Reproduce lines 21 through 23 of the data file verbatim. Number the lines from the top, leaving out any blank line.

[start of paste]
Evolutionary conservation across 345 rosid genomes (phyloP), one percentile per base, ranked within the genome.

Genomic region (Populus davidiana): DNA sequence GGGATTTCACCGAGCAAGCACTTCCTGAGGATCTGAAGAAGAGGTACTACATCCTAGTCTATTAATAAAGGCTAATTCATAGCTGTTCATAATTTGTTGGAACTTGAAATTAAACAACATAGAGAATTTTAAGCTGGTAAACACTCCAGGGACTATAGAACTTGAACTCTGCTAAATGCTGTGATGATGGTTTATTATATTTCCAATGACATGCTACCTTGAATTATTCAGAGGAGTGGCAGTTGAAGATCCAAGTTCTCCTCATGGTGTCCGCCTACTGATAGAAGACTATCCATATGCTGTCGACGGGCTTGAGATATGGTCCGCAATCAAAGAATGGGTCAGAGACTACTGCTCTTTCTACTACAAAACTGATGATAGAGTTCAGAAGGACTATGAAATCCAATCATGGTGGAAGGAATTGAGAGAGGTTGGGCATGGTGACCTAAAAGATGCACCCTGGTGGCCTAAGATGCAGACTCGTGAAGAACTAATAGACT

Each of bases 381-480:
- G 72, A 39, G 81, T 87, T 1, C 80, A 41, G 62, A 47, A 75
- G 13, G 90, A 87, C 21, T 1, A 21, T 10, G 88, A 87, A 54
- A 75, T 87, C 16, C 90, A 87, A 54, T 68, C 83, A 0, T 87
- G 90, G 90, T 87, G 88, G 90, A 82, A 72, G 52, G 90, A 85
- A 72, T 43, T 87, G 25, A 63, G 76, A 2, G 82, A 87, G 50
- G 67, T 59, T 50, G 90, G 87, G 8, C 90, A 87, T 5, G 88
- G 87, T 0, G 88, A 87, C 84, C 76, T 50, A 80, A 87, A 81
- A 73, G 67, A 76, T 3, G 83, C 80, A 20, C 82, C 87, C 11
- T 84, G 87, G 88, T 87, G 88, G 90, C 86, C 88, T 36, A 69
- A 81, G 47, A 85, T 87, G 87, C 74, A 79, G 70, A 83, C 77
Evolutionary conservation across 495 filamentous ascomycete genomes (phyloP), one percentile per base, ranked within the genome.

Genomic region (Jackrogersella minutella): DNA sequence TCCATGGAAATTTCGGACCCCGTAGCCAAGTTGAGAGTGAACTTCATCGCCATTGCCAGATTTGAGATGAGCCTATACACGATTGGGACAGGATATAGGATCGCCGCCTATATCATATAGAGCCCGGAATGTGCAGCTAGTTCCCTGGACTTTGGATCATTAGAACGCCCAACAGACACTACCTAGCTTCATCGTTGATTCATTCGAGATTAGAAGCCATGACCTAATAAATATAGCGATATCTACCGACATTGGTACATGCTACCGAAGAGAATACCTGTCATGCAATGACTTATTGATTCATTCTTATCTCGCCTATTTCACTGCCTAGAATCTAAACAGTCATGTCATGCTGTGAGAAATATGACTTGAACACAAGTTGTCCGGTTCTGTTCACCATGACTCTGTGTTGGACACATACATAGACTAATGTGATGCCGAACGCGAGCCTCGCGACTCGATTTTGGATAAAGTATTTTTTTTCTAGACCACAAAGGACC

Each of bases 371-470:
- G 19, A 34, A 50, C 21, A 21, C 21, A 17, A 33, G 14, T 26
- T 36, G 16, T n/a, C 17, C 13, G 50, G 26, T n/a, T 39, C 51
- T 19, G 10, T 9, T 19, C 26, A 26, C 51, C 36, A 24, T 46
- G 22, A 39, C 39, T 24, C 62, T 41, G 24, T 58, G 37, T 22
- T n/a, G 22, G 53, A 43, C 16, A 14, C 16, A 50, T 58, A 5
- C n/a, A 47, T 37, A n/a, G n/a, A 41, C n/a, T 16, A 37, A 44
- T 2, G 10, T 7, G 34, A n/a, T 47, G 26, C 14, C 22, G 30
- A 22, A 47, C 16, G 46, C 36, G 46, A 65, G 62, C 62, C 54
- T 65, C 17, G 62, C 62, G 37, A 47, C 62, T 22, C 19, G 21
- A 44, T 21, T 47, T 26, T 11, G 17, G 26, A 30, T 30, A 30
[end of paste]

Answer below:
- T n/a, G 22, G 53, A 43, C 16, A 14, C 16, A 50, T 58, A 5
- C n/a, A 47, T 37, A n/a, G n/a, A 41, C n/a, T 16, A 37, A 44
- T 2, G 10, T 7, G 34, A n/a, T 47, G 26, C 14, C 22, G 30